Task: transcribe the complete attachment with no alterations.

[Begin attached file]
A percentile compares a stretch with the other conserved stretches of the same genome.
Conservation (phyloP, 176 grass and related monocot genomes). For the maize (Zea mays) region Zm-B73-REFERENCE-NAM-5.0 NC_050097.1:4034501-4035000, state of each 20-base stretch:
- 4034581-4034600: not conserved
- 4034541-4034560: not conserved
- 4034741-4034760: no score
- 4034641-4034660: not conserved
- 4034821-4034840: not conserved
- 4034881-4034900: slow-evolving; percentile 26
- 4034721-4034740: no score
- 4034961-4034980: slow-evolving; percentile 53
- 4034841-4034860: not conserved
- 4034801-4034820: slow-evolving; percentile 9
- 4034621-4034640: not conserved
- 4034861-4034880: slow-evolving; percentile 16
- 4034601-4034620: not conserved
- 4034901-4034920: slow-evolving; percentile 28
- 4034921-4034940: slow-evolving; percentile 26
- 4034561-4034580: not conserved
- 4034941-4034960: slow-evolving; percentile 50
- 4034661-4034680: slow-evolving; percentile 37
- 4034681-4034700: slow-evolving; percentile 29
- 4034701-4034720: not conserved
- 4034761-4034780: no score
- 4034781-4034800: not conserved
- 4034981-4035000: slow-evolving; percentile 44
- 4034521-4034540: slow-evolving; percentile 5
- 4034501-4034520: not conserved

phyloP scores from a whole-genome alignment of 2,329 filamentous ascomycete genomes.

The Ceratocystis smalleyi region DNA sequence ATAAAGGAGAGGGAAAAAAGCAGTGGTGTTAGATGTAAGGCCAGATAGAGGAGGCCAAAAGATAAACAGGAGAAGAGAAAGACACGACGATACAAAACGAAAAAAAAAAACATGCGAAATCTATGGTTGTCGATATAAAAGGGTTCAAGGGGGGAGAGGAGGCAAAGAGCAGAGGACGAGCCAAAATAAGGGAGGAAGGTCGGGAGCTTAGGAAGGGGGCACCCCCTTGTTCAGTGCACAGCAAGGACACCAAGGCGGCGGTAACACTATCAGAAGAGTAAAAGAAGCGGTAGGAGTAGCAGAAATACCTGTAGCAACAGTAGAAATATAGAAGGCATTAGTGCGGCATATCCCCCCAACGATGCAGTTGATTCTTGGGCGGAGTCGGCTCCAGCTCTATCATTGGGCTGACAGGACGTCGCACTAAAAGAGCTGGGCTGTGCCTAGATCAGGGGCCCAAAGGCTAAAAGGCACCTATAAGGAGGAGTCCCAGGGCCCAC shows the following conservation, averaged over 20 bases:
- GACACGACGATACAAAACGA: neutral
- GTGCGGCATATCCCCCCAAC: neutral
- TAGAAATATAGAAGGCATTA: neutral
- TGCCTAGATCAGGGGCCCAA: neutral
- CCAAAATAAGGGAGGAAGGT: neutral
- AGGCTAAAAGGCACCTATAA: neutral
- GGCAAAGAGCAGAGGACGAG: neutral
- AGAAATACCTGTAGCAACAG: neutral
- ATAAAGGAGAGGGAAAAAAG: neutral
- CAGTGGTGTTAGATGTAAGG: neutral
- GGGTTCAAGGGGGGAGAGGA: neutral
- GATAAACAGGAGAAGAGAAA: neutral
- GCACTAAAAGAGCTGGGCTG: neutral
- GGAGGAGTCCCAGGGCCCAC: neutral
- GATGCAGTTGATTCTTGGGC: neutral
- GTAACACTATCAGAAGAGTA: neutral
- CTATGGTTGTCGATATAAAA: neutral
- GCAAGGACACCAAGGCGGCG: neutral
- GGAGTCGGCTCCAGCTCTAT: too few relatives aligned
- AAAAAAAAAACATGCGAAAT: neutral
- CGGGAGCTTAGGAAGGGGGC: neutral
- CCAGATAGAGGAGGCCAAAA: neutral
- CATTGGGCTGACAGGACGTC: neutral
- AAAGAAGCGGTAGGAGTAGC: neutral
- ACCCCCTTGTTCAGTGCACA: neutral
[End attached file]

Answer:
A percentile compares a stretch with the other conserved stretches of the same genome.
Conservation (phyloP, 176 grass and related monocot genomes). For the maize (Zea mays) region Zm-B73-REFERENCE-NAM-5.0 NC_050097.1:4034501-4035000, state of each 20-base stretch:
- 4034581-4034600: not conserved
- 4034541-4034560: not conserved
- 4034741-4034760: no score
- 4034641-4034660: not conserved
- 4034821-4034840: not conserved
- 4034881-4034900: slow-evolving; percentile 26
- 4034721-4034740: no score
- 4034961-4034980: slow-evolving; percentile 53
- 4034841-4034860: not conserved
- 4034801-4034820: slow-evolving; percentile 9
- 4034621-4034640: not conserved
- 4034861-4034880: slow-evolving; percentile 16
- 4034601-4034620: not conserved
- 4034901-4034920: slow-evolving; percentile 28
- 4034921-4034940: slow-evolving; percentile 26
- 4034561-4034580: not conserved
- 4034941-4034960: slow-evolving; percentile 50
- 4034661-4034680: slow-evolving; percentile 37
- 4034681-4034700: slow-evolving; percentile 29
- 4034701-4034720: not conserved
- 4034761-4034780: no score
- 4034781-4034800: not conserved
- 4034981-4035000: slow-evolving; percentile 44
- 4034521-4034540: slow-evolving; percentile 5
- 4034501-4034520: not conserved

phyloP scores from a whole-genome alignment of 2,329 filamentous ascomycete genomes.

The Ceratocystis smalleyi region DNA sequence ATAAAGGAGAGGGAAAAAAGCAGTGGTGTTAGATGTAAGGCCAGATAGAGGAGGCCAAAAGATAAACAGGAGAAGAGAAAGACACGACGATACAAAACGAAAAAAAAAAACATGCGAAATCTATGGTTGTCGATATAAAAGGGTTCAAGGGGGGAGAGGAGGCAAAGAGCAGAGGACGAGCCAAAATAAGGGAGGAAGGTCGGGAGCTTAGGAAGGGGGCACCCCCTTGTTCAGTGCACAGCAAGGACACCAAGGCGGCGGTAACACTATCAGAAGAGTAAAAGAAGCGGTAGGAGTAGCAGAAATACCTGTAGCAACAGTAGAAATATAGAAGGCATTAGTGCGGCATATCCCCCCAACGATGCAGTTGATTCTTGGGCGGAGTCGGCTCCAGCTCTATCATTGGGCTGACAGGACGTCGCACTAAAAGAGCTGGGCTGTGCCTAGATCAGGGGCCCAAAGGCTAAAAGGCACCTATAAGGAGGAGTCCCAGGGCCCAC shows the following conservation, averaged over 20 bases:
- GACACGACGATACAAAACGA: neutral
- GTGCGGCATATCCCCCCAAC: neutral
- TAGAAATATAGAAGGCATTA: neutral
- TGCCTAGATCAGGGGCCCAA: neutral
- CCAAAATAAGGGAGGAAGGT: neutral
- AGGCTAAAAGGCACCTATAA: neutral
- GGCAAAGAGCAGAGGACGAG: neutral
- AGAAATACCTGTAGCAACAG: neutral
- ATAAAGGAGAGGGAAAAAAG: neutral
- CAGTGGTGTTAGATGTAAGG: neutral
- GGGTTCAAGGGGGGAGAGGA: neutral
- GATAAACAGGAGAAGAGAAA: neutral
- GCACTAAAAGAGCTGGGCTG: neutral
- GGAGGAGTCCCAGGGCCCAC: neutral
- GATGCAGTTGATTCTTGGGC: neutral
- GTAACACTATCAGAAGAGTA: neutral
- CTATGGTTGTCGATATAAAA: neutral
- GCAAGGACACCAAGGCGGCG: neutral
- GGAGTCGGCTCCAGCTCTAT: too few relatives aligned
- AAAAAAAAAACATGCGAAAT: neutral
- CGGGAGCTTAGGAAGGGGGC: neutral
- CCAGATAGAGGAGGCCAAAA: neutral
- CATTGGGCTGACAGGACGTC: neutral
- AAAGAAGCGGTAGGAGTAGC: neutral
- ACCCCCTTGTTCAGTGCACA: neutral